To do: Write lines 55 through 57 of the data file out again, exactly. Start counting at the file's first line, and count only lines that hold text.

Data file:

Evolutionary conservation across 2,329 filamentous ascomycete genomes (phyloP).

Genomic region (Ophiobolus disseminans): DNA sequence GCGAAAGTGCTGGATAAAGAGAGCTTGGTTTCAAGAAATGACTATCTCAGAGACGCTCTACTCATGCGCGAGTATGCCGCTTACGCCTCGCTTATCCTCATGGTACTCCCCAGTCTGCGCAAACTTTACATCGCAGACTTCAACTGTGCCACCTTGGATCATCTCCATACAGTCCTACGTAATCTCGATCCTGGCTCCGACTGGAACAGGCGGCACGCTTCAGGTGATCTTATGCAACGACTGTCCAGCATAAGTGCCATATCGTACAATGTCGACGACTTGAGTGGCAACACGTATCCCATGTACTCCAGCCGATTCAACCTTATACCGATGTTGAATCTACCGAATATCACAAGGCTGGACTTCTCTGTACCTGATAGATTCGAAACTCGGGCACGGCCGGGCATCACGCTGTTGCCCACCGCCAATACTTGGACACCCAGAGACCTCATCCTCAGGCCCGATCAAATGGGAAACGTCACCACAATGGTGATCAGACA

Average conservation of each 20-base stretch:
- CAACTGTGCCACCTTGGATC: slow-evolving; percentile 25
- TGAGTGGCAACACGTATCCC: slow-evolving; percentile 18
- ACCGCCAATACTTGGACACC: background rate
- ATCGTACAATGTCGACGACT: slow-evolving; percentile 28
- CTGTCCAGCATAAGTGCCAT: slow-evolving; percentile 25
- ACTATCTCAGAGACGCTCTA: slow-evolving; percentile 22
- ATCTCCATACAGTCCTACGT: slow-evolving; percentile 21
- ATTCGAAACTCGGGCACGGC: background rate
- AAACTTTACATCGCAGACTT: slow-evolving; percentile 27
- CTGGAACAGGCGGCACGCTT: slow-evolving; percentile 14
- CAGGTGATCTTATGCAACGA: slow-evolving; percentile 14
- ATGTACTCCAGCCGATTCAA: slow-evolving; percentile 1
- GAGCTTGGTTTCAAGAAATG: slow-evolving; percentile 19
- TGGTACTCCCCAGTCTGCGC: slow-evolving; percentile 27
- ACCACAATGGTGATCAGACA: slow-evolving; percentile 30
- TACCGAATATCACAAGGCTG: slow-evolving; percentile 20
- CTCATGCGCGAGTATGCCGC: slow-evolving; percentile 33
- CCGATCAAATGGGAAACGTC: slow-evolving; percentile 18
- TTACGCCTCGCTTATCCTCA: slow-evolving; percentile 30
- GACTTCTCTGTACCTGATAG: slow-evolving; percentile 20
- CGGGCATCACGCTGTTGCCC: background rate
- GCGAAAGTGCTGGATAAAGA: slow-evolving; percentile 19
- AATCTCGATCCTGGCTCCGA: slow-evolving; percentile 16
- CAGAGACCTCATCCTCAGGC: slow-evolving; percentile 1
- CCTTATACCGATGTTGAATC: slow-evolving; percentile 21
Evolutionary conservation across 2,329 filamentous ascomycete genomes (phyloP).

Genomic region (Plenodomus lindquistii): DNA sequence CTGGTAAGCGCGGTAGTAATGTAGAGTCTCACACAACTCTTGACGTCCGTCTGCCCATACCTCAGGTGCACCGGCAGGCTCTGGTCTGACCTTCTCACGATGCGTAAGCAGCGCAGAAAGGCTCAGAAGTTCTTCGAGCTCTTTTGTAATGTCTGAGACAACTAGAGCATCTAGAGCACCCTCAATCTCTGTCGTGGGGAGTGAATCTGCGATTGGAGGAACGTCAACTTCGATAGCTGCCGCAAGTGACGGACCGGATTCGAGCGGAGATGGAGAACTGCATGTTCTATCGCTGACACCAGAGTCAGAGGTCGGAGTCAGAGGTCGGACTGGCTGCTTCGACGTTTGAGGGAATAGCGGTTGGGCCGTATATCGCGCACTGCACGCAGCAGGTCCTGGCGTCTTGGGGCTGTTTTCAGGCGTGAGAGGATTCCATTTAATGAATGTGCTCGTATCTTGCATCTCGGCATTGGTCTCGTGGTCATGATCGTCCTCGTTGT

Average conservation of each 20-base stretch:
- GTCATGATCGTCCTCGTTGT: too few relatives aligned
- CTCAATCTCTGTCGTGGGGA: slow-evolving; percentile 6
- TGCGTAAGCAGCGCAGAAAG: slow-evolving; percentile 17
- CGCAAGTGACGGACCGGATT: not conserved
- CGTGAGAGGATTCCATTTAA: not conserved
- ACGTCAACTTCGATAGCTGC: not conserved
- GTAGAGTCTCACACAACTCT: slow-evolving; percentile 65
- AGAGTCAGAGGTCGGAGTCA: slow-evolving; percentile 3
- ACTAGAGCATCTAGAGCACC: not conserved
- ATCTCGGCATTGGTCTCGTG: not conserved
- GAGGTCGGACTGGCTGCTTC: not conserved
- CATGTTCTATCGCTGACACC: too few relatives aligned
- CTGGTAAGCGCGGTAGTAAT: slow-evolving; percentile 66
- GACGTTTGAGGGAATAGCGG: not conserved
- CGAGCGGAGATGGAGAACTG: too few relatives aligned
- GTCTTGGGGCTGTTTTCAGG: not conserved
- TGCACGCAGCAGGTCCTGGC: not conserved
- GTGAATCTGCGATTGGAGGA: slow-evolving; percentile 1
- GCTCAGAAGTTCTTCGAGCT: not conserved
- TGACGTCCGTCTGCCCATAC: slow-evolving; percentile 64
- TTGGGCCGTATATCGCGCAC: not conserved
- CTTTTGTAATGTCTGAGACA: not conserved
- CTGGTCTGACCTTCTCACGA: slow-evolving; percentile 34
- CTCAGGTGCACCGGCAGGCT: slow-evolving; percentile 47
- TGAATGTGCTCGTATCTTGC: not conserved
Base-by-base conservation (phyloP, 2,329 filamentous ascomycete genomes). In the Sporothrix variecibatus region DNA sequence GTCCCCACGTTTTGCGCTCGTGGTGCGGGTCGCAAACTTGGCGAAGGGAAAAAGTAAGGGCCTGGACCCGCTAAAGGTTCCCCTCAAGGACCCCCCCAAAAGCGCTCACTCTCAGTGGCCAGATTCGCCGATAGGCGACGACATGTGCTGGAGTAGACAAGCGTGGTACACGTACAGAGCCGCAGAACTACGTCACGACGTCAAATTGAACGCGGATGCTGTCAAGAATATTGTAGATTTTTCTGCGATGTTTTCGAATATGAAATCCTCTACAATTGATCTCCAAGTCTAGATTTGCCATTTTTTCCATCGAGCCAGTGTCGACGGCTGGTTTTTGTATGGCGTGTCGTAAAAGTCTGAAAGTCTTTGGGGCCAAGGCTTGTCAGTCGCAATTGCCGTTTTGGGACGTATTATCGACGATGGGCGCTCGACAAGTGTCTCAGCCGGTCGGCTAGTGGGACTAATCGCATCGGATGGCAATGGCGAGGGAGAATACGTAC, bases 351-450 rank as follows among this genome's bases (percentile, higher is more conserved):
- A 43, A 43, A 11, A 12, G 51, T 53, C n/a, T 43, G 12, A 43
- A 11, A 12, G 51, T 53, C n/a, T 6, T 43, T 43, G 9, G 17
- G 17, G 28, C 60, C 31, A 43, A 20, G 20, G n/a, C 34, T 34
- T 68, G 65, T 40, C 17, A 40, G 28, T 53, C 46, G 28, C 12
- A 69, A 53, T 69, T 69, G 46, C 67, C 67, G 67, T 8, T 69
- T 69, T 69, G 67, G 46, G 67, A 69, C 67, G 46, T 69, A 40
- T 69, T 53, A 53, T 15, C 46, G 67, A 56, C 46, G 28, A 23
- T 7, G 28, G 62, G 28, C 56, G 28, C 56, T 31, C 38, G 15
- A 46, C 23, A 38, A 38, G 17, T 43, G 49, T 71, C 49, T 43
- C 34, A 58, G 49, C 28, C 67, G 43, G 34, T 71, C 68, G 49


- CTCAGGTGCACCGGCAGGCT: slow-evolving; percentile 47
- TGAATGTGCTCGTATCTTGC: not conserved
Base-by-base conservation (phyloP, 2,329 filamentous ascomycete genomes). In the Sporothrix variecibatus region DNA sequence GTCCCCACGTTTTGCGCTCGTGGTGCGGGTCGCAAACTTGGCGAAGGGAAAAAGTAAGGGCCTGGACCCGCTAAAGGTTCCCCTCAAGGACCCCCCCAAAAGCGCTCACTCTCAGTGGCCAGATTCGCCGATAGGCGACGACATGTGCTGGAGTAGACAAGCGTGGTACACGTACAGAGCCGCAGAACTACGTCACGACGTCAAATTGAACGCGGATGCTGTCAAGAATATTGTAGATTTTTCTGCGATGTTTTCGAATATGAAATCCTCTACAATTGATCTCCAAGTCTAGATTTGCCATTTTTTCCATCGAGCCAGTGTCGACGGCTGGTTTTTGTATGGCGTGTCGTAAAAGTCTGAAAGTCTTTGGGGCCAAGGCTTGTCAGTCGCAATTGCCGTTTTGGGACGTATTATCGACGATGGGCGCTCGACAAGTGTCTCAGCCGGTCGGCTAGTGGGACTAATCGCATCGGATGGCAATGGCGAGGGAGAATACGTAC, bases 351-450 rank as follows among this genome's bases (percentile, higher is more conserved):